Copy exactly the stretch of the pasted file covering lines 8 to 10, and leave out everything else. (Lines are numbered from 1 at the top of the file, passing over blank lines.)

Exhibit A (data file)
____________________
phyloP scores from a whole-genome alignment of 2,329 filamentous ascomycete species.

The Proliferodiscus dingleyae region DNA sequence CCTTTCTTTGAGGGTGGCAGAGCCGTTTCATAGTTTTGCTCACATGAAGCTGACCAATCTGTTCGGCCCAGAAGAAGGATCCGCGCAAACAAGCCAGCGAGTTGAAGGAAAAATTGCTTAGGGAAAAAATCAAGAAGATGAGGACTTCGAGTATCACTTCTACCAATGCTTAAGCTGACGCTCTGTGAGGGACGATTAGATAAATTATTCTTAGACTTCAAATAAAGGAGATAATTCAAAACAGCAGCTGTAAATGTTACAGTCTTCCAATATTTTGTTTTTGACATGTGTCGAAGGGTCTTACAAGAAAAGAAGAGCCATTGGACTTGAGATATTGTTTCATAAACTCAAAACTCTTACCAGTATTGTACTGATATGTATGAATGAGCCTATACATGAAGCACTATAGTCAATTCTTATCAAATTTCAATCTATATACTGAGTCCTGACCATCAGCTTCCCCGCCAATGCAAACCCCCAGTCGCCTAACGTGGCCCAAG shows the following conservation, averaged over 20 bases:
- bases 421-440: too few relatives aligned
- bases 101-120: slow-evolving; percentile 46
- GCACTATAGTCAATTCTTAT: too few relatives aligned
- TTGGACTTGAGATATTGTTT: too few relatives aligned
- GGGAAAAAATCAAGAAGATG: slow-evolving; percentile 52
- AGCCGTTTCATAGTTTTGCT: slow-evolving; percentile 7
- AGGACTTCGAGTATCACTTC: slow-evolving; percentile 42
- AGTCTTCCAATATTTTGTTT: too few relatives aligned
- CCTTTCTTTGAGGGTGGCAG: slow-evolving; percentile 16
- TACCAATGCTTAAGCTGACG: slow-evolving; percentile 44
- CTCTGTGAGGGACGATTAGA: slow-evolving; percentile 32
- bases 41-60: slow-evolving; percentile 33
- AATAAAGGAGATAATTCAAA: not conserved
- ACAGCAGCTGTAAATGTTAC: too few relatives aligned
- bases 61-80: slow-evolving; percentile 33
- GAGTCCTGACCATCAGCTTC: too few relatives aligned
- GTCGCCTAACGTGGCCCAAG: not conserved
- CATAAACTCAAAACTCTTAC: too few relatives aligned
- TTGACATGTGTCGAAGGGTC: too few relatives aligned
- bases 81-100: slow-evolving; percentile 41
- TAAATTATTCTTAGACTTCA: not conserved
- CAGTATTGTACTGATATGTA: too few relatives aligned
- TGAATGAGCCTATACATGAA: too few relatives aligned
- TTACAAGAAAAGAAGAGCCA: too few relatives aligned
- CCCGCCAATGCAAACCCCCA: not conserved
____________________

- AGCCGTTTCATAGTTTTGCT: slow-evolving; percentile 7
- AGGACTTCGAGTATCACTTC: slow-evolving; percentile 42
- AGTCTTCCAATATTTTGTTT: too few relatives aligned